Most often, the advertisements appeared unadorned in a newspaper column in plain text (like this example from the Lithgow Mercury of Tuesday 3 February 1903).
The advertisements also regularly appeared with some embellishments including a border and the Bile Beans trade mark, like the example on the right from the Freeman’s Journal of 28 February 1907.
The prolific publication and geographic reach of the newspapers featuring the story of Mrs. Ellen Moore suggest that her story was a compelling one, and a good driver of sales of Bile Beans.
Mrs. Moore’s array of symptoms certainly made her a good candidate to attest to the efficacy of Bile Beans given their claim to ‘have been proved an undoubted specific for biliousness, indigestion, constipation, piles, bad blood, pimples and all skin eruptions, bad breath, debility, fullness after eating, nervousness, dyspepsia, sick and nervous headaches, dizziness, loss of appetite, insomnia, summer fag, and a host of other ailments that owe their origin to defective bile flow, assimilation, and digestion.’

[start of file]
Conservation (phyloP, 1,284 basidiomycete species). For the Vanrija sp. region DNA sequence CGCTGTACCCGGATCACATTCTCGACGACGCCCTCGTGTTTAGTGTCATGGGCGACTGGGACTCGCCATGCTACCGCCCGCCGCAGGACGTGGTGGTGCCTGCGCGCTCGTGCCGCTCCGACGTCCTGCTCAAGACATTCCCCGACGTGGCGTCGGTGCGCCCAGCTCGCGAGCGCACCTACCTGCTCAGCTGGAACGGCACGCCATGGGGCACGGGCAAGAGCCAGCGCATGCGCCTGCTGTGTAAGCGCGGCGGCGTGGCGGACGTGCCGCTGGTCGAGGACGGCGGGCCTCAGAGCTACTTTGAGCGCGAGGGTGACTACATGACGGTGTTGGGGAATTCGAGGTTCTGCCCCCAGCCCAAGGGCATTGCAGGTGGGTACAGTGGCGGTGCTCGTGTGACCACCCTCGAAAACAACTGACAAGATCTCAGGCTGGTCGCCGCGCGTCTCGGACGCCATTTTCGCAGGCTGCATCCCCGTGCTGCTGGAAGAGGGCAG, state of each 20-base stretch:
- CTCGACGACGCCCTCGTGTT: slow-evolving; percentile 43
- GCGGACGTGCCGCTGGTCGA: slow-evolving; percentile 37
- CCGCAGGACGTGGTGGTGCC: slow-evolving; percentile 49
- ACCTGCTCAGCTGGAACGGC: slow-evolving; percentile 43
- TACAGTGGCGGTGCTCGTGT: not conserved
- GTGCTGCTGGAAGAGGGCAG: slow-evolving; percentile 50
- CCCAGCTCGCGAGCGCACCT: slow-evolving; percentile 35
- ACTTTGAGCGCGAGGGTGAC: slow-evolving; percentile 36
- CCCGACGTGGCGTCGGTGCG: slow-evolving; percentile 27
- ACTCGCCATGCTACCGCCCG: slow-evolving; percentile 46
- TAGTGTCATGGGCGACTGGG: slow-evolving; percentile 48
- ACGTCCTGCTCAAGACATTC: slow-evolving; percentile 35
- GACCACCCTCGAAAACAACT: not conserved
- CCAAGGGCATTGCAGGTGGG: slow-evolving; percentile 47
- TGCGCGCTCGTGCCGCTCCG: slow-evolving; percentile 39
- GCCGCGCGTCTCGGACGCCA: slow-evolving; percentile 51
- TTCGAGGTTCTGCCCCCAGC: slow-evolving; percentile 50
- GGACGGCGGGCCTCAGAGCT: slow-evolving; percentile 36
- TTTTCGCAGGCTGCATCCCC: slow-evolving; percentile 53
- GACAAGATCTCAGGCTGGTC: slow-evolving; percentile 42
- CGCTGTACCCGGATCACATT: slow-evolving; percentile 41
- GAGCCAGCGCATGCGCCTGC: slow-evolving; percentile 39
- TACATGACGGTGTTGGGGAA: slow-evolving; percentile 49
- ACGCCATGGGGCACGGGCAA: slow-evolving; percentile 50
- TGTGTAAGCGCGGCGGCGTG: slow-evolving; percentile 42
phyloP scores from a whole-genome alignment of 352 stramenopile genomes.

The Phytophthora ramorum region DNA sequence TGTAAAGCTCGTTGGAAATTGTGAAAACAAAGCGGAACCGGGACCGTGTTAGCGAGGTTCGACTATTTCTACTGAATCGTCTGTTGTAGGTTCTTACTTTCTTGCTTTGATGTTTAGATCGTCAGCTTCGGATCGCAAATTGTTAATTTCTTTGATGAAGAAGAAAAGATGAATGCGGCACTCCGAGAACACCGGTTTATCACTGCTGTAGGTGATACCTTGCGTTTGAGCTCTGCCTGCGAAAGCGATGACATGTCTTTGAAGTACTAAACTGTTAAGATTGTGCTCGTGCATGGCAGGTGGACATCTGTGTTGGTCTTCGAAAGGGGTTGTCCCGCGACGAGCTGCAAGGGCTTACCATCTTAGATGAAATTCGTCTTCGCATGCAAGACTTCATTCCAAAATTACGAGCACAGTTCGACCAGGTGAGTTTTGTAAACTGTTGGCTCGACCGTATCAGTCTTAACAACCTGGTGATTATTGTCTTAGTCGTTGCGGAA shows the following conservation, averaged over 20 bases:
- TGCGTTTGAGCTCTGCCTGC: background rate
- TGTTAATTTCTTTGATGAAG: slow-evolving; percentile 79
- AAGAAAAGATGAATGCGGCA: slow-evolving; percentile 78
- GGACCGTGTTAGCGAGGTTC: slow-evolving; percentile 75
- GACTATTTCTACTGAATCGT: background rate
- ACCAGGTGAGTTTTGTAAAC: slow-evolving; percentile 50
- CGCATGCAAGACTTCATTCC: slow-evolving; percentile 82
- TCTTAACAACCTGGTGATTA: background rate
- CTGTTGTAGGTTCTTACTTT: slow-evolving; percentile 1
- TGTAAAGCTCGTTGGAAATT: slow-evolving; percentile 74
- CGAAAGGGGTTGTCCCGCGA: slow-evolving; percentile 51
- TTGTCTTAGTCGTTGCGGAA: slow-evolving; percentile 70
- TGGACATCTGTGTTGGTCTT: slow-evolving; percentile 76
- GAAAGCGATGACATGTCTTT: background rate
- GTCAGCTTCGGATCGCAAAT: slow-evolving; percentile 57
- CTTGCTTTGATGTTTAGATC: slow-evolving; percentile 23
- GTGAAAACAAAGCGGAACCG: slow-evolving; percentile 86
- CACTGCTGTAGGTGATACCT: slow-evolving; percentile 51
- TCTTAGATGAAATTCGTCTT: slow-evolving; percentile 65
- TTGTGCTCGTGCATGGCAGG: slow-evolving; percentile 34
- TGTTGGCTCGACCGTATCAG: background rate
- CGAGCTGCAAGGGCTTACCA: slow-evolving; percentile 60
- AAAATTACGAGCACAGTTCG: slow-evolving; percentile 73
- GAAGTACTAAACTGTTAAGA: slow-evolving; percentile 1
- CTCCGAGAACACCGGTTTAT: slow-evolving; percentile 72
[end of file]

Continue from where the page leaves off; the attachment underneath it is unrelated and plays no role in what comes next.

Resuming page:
Mrs. Moore’s testimony also appeared many times over the years accompanied by illustrations, and were sometimes accompanied by the testimony of others in similar predicaments, each suffering from a wide range of ailments and afflictions, and attesting to the surprising and rapid return to health when the efforts of medical professionals had previously yielded no improvement in their condition.
The first of these illustrated examples features a lonely and sorrowful looking representation of Mrs. Moore, seemingly steeling herself to enter the out-patients clinic, eyes cast downward, the threshold of the clinic an almost overwhelming barrier to the treatment that will not bring her any respite. A sympathetic nurse can be seen peering out from within:
The early advertisements also contain a small section dedicated to ‘Zam-Buk’ – ‘A soothing balm and embrocation, entirely free from all animal fats and minerals, and will be found a certain cure for cuts, ulcers, abscesses, bad legs, suppurating breasts, boils, burns, eczema, erysipelas, neuralgia, inflamed and swollen glands, goitre, sprains, piles, fistula, ringworm, sore feet, shingles, swollen and stiffened joints, poisoned wounds, scurf, scrofulous enlargements, and all forms of skin disease or muscular affections.’
More information about Zam-Buk can be found in the testimony of Mr. Albert Nutt of Ashmore Street Erskineville.
We next find illustrated examples of the advertisement incorporating a depiction representing Mrs. Ellen Moore asleep in a chair, propped up with a pillow:
Across all the years, the advertisements depict scenes of exhaustion and desperation, rather than depictions of health and vitality illustrative of a triumphant return to health.